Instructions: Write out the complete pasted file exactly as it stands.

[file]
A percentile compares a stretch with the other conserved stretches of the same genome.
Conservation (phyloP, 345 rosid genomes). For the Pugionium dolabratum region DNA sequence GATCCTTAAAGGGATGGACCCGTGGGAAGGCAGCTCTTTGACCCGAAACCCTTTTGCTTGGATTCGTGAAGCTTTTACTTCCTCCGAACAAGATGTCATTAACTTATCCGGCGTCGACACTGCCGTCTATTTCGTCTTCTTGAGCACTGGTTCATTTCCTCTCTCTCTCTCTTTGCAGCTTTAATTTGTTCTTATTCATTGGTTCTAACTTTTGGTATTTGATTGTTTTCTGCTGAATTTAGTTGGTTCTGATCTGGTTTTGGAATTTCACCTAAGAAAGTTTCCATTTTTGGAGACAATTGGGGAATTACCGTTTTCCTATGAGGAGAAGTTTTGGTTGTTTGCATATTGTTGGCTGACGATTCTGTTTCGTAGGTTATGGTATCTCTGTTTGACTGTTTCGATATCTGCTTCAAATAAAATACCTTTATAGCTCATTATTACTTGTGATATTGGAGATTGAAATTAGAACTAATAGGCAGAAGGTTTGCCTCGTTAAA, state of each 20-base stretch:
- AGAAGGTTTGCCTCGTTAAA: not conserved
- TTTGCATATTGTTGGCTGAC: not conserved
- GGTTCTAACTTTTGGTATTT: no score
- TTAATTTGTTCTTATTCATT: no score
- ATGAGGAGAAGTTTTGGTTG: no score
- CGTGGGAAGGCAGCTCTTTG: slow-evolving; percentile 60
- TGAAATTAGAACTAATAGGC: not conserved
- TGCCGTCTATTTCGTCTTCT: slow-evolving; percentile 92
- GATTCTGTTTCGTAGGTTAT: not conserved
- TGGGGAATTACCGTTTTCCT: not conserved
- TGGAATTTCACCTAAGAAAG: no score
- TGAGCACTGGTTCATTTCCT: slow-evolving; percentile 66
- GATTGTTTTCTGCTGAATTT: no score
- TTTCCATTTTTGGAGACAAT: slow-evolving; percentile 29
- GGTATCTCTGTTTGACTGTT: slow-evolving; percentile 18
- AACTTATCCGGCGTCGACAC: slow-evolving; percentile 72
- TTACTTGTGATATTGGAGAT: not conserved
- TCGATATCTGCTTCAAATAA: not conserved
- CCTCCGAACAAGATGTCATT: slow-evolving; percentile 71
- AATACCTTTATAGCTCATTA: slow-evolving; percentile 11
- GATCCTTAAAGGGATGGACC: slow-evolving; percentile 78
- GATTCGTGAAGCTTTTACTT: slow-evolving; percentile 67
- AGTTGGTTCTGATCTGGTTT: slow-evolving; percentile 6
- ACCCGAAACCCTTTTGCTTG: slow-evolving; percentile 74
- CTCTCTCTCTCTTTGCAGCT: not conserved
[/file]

A percentile compares a stretch with the other conserved stretches of the same genome.
Conservation (phyloP, 345 rosid genomes). For the Pugionium dolabratum region DNA sequence GATCCTTAAAGGGATGGACCCGTGGGAAGGCAGCTCTTTGACCCGAAACCCTTTTGCTTGGATTCGTGAAGCTTTTACTTCCTCCGAACAAGATGTCATTAACTTATCCGGCGTCGACACTGCCGTCTATTTCGTCTTCTTGAGCACTGGTTCATTTCCTCTCTCTCTCTCTTTGCAGCTTTAATTTGTTCTTATTCATTGGTTCTAACTTTTGGTATTTGATTGTTTTCTGCTGAATTTAGTTGGTTCTGATCTGGTTTTGGAATTTCACCTAAGAAAGTTTCCATTTTTGGAGACAATTGGGGAATTACCGTTTTCCTATGAGGAGAAGTTTTGGTTGTTTGCATATTGTTGGCTGACGATTCTGTTTCGTAGGTTATGGTATCTCTGTTTGACTGTTTCGATATCTGCTTCAAATAAAATACCTTTATAGCTCATTATTACTTGTGATATTGGAGATTGAAATTAGAACTAATAGGCAGAAGGTTTGCCTCGTTAAA, state of each 20-base stretch:
- AGAAGGTTTGCCTCGTTAAA: not conserved
- TTTGCATATTGTTGGCTGAC: not conserved
- GGTTCTAACTTTTGGTATTT: no score
- TTAATTTGTTCTTATTCATT: no score
- ATGAGGAGAAGTTTTGGTTG: no score
- CGTGGGAAGGCAGCTCTTTG: slow-evolving; percentile 60
- TGAAATTAGAACTAATAGGC: not conserved
- TGCCGTCTATTTCGTCTTCT: slow-evolving; percentile 92
- GATTCTGTTTCGTAGGTTAT: not conserved
- TGGGGAATTACCGTTTTCCT: not conserved
- TGGAATTTCACCTAAGAAAG: no score
- TGAGCACTGGTTCATTTCCT: slow-evolving; percentile 66
- GATTGTTTTCTGCTGAATTT: no score
- TTTCCATTTTTGGAGACAAT: slow-evolving; percentile 29
- GGTATCTCTGTTTGACTGTT: slow-evolving; percentile 18
- AACTTATCCGGCGTCGACAC: slow-evolving; percentile 72
- TTACTTGTGATATTGGAGAT: not conserved
- TCGATATCTGCTTCAAATAA: not conserved
- CCTCCGAACAAGATGTCATT: slow-evolving; percentile 71
- AATACCTTTATAGCTCATTA: slow-evolving; percentile 11
- GATCCTTAAAGGGATGGACC: slow-evolving; percentile 78
- GATTCGTGAAGCTTTTACTT: slow-evolving; percentile 67
- AGTTGGTTCTGATCTGGTTT: slow-evolving; percentile 6
- ACCCGAAACCCTTTTGCTTG: slow-evolving; percentile 74
- CTCTCTCTCTCTTTGCAGCT: not conserved